NSC Archives

Weekly News

Tata Steel makes CO2 savings with blast furnace improvement programme

Steelmaker Tata Steel has said its programme of improvements at its two Port Talbot blast furnaces will reduce the site’s carbon footprint by about 160,000 tonnes of CO2 a year.

The savings are equivalent to the annual emissions from 100,000 cars or those from the energy used by around 50,000 households.

The blast furnaces are powered by high-pressure hot blast air that is superheated to temperatures of more than 1,100°C in seven refractory brick-lined stoves.

An improvement programme of work in three of the seven stoves will upgrade the burners that generate heat, with two new best available technology units being installed. Many of the refractory bricks that store heat and make hot blast air are also being replaced. The work is being carried out while the remaining operational stoves are in use.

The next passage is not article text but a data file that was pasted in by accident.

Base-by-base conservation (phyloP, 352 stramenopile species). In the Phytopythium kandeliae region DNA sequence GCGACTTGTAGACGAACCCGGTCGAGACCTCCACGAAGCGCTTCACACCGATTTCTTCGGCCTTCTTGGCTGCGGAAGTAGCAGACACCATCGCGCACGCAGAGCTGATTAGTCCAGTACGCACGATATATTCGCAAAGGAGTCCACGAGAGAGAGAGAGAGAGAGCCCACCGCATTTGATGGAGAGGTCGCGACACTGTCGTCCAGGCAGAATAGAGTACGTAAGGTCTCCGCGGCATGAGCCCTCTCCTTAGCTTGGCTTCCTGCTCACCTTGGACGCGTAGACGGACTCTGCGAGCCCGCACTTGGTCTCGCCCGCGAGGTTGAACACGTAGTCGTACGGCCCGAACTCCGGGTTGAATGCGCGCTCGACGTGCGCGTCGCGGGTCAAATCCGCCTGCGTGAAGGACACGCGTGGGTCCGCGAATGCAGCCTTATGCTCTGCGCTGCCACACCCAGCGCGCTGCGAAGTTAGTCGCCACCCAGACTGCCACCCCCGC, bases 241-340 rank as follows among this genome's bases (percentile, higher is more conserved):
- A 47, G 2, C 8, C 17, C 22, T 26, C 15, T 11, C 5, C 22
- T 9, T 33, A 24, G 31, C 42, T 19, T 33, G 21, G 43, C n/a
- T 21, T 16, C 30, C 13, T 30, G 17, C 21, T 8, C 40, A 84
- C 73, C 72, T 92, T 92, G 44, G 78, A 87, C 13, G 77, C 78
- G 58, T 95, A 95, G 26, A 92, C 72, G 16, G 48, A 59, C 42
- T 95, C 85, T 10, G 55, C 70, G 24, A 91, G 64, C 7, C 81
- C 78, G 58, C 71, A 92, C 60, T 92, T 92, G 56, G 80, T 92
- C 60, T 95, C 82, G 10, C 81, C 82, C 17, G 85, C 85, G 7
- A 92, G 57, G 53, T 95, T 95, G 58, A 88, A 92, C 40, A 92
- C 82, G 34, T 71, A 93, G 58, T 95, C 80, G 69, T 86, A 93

Tata Steel Project Manager Andrew McGregor, said: “The stoves are absolutely critical to the running of our blast furnaces. Any loss of efficiency in heating the air means we either have to use more gas than is optimum, or we have to replace that lost energy by using more metallurgical coke to chemically reduce the iron ore inside the furnaces.”

Print Friendly, PDF & Email

Share this post


Click on the cover to view this month's issue as a digimag.